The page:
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Libraries serve the public, whether that public is defined as a school population or whole communities. In many ways, libraries are an organic creation of public needs—social, intellectual, educational, economic, and entertainment. Libraries offer incredible products and services—and those services are free! Given all this, libraries should have no difficulty developing a strong buy-in from their public and enjoy incredible support and recognition, right?
While study after study shows that the public has great respect for libraries as institutions, garnering support in tangible form is often a challenge. The reason for this is simple: the public does not understand the actual (fiscal and social) support needed to make libraries—to make their library—vital and strong. The public often does not translate their philosophical appreciation of libraries to a personal connection with what their library can do for them, and correspondingly, they can do for their libraries.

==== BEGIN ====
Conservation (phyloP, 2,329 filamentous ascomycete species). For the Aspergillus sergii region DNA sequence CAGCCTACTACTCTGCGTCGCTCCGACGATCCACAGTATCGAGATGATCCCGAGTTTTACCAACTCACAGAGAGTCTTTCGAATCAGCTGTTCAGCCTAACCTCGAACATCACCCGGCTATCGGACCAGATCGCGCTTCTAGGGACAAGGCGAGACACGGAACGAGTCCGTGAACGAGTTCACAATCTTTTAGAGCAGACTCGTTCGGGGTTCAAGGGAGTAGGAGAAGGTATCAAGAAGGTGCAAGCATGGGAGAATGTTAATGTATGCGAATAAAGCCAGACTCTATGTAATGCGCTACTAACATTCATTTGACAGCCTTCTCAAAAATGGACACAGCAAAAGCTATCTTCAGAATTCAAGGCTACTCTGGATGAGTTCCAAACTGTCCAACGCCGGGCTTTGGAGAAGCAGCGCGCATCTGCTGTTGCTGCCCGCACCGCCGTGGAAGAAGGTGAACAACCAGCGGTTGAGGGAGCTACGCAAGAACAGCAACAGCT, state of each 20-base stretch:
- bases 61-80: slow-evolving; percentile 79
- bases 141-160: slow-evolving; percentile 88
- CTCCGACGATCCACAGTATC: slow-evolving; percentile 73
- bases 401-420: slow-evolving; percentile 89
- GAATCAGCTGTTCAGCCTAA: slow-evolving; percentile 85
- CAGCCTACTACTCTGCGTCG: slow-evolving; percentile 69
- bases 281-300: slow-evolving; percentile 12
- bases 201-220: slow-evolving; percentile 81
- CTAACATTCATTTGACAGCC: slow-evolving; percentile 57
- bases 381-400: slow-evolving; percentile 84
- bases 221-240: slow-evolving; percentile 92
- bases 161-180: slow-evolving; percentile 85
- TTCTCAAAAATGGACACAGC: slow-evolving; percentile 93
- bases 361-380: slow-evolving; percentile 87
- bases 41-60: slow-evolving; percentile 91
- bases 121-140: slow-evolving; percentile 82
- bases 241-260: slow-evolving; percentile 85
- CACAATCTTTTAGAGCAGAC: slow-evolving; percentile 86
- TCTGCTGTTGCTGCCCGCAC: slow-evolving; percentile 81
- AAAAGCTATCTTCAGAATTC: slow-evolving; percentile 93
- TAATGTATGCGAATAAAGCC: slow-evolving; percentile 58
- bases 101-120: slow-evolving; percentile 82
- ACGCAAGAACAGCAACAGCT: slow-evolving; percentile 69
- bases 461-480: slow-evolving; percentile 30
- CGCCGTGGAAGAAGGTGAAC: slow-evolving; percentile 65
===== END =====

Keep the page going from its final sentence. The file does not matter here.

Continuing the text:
Public relations and communications are central in bridging that gap. Beyond promoting existing library services, public relations is about making the library’s mission relevant and important to the people that library serves. As with all mission-driven functions, PR is best delivered when it is carefully planned and directly related to the goals of the organization.
- This section of the PR Rx Toolkit provides a brief framework for those wanting to create or fine-tune a communications plan.
- The section also covers the process of crafting key messages, whether for the organization’s overall communication plan or for a special event or campaign.
- Section I also provides examples of how to use volunteers in your organization’s PR efforts, and it offers guidelines for maximizing the Web environment for PR efforts.
Created on Mar 23, 2010 | Last updated April 11, 2010